Field emission occurs when an externally applied electric field at the material surface thins the potential barrier to the point where electron tunneling occurs, and thus differs greatly from thermionic emission. Since there is no heat involved, field emitters are a "cold cathode" electron source. One needs to apply an electric field on the order of 30-70 MV/cm at the surface of a metallic conductor to produce significant tunneling current. For example, if an electrode is placed 1 um from the surface of a conductor it would take 1000 V between the electrode and cathode to induce significant current flow.
Obviously, a flat-panel display (FPD) that is addressed at 1000 V is of little use. Therefore, "field enhancement" is used to lower the necessary addressing voltages.
A field emitter is a sharp point, or whisker, with a connecting cathode electrode, a dielectric layer, and an isolated extraction gate in close proximity. If a positive potential is applied between the gate and cathode, a uniform electric field is produced in the dielectric. But the presence of the sharp tip emitter produces a compression of the equipotential lines at the tip, and thus a high electric field. Field enhancement is a geometric property and is strongly dependent on the sharpness of the tip. Note that the dielectric must hold off the un-enhanced field, so field enhancement is essential for operation of field emitters. With field enhancement, a reasonable voltage applied to the extraction gate results in electron emission at the point.
As shown in FIG. 1, a vacuum packaged FED 10 includes a matrix-addressed cold cathode array 12, spacers 14 that support atmospheric pressure and a cathodoluminescent anode 16. Cathode array 12 is composed of row and column conductors separated by an insulating layer (not shown) with interspersed field emitter tips 17. These layers are deposited on an insulating substrate 18, such as glass. The locations where the rows and column cross define a pixel. The row conductors serve as the extraction gate and the column conductors connect to the cathodes.
Anode 16 is the phosphor screen and is composed of phosphor powders 20, which are typically deposited within a black matrix on a glass substrate 22. The entire anode 16 is covered with a thin aluminum layer, which bleeds off the electrons that bombard the screen and returns them to the power supply. The cathode and screen, along with spacer materials, are aligned, sealed, and evacuated to complete the vacuum package.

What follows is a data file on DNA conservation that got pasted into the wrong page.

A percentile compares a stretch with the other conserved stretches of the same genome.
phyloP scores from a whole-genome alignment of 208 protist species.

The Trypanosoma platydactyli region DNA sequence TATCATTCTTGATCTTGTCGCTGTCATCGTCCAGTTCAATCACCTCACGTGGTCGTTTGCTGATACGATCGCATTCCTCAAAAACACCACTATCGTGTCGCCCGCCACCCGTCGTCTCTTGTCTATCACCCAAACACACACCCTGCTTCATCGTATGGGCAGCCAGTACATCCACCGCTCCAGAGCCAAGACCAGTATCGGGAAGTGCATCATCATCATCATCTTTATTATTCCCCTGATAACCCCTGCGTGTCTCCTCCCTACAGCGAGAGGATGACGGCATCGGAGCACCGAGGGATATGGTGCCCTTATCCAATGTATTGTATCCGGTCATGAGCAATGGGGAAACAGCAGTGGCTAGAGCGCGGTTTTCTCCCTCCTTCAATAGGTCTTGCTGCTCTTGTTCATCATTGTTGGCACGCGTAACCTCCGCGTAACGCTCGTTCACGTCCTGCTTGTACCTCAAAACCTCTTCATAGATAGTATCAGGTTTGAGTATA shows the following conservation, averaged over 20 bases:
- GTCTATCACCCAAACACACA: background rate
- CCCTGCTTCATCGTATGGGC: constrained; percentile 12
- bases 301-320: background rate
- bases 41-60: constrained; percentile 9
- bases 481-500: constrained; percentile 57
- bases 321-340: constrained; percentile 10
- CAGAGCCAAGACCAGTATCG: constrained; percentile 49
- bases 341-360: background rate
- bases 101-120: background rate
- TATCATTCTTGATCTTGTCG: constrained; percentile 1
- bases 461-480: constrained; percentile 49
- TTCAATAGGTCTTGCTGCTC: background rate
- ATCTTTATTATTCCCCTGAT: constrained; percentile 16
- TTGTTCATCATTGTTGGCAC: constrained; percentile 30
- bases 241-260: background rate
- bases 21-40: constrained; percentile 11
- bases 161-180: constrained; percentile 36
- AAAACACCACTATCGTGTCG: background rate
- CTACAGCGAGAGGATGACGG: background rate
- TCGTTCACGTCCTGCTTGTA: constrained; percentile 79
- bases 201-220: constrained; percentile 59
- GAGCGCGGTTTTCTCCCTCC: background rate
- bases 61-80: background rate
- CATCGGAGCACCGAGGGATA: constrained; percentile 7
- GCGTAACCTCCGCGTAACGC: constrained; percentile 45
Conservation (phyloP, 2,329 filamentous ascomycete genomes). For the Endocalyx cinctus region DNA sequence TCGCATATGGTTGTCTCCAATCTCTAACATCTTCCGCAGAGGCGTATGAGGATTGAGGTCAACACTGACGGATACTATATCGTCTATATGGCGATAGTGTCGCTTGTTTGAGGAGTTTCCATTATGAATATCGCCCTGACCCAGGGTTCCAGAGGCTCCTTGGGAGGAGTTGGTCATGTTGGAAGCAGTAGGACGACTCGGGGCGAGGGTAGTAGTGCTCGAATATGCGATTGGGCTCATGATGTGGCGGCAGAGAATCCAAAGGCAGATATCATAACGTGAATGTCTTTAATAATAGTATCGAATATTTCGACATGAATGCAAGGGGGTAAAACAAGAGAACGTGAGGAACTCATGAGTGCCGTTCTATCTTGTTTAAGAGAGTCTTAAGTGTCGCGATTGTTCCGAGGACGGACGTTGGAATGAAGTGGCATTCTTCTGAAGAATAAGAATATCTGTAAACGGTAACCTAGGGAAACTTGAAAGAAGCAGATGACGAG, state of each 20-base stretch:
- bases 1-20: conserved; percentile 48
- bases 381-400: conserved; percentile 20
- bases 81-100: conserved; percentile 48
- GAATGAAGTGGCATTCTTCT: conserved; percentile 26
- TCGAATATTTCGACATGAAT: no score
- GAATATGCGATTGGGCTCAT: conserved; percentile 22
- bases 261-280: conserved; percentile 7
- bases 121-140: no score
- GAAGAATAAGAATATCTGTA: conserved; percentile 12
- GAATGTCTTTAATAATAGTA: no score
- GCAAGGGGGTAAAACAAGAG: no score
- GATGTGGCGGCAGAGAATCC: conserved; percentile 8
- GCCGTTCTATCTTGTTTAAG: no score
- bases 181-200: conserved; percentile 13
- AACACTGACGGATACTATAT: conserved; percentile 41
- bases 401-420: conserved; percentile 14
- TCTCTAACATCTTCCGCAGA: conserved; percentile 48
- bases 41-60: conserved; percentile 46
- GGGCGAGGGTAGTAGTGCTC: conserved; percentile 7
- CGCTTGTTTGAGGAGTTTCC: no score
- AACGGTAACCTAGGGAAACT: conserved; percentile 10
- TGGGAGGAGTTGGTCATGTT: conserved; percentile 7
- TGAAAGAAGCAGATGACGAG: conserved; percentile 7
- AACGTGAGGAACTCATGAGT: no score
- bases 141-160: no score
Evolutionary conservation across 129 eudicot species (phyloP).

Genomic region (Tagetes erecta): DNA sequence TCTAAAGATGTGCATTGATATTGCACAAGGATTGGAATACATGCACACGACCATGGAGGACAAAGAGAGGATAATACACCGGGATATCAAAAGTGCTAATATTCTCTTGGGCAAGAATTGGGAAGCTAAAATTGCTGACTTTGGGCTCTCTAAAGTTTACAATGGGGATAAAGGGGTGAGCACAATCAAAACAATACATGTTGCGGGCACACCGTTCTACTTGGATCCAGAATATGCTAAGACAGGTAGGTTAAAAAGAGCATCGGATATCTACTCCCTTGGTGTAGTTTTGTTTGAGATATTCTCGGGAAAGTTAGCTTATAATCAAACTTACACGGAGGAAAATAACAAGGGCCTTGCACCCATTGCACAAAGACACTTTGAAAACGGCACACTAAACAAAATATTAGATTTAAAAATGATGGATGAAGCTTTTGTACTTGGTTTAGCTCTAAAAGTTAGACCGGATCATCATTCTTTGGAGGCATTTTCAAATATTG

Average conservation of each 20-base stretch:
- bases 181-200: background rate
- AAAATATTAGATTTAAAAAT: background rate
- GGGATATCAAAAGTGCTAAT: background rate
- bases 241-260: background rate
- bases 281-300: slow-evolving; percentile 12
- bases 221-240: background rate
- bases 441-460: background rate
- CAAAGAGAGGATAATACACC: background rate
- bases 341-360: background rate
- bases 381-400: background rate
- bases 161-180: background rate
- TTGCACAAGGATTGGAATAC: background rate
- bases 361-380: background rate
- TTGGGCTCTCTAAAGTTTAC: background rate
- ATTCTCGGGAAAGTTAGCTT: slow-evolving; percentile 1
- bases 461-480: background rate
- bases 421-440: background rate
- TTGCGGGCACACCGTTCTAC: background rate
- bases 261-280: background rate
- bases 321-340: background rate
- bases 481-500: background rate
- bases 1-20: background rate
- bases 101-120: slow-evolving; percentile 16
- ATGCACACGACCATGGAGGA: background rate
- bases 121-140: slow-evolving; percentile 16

Electron emission from each pixel is controlled by a forward bias between the gate and cathode. Once released from the confines of the bulk material, the emitted electrons are accelerated toward the phosphor screen. A focusing grid (not shown), which is biased at a positive potential with respect to the cathode, is often used to focus the electrons as they are accelerated toward the screen. The voltage applied to the screen must be higher than the cathode voltage or the emitted electrons. The screen voltage must also be high enough so that most of the electrons'energy remains once they penetrate the aluminum layer covering the phosphor particles.
As shown in FIG. 1 and in more detail in FIG. 2, drive electronics 24 are needed to control operation of the vacuum package and specifically cathode array 12. The drive electronics subsystems include a power module 26, a video controller 28, panel controller 30, and row and column drivers 32 and 34, respectively. The component subsystems will differ depending on whether the input is analog or digital.
For an analog composite video signal containing red, green, and blue (RGB) information and timing signals, video controller 28 samples the analog video signal, digitizes it, and separates it into RGB components. Horizontal and vertical timing information is also extracted from the composite input. Video controller 28 then presents the digitized video information to panel controller 30 in the form required by a standard digital video interface specification. This standard specifies digital RGB data up to 18 bits in parallel, horizontal and vertical sync, a pixel clock, and a data valid signal. Other processing that may be required in the video controller are gamma correction and adjustment of color saturation, brightness, and contrast.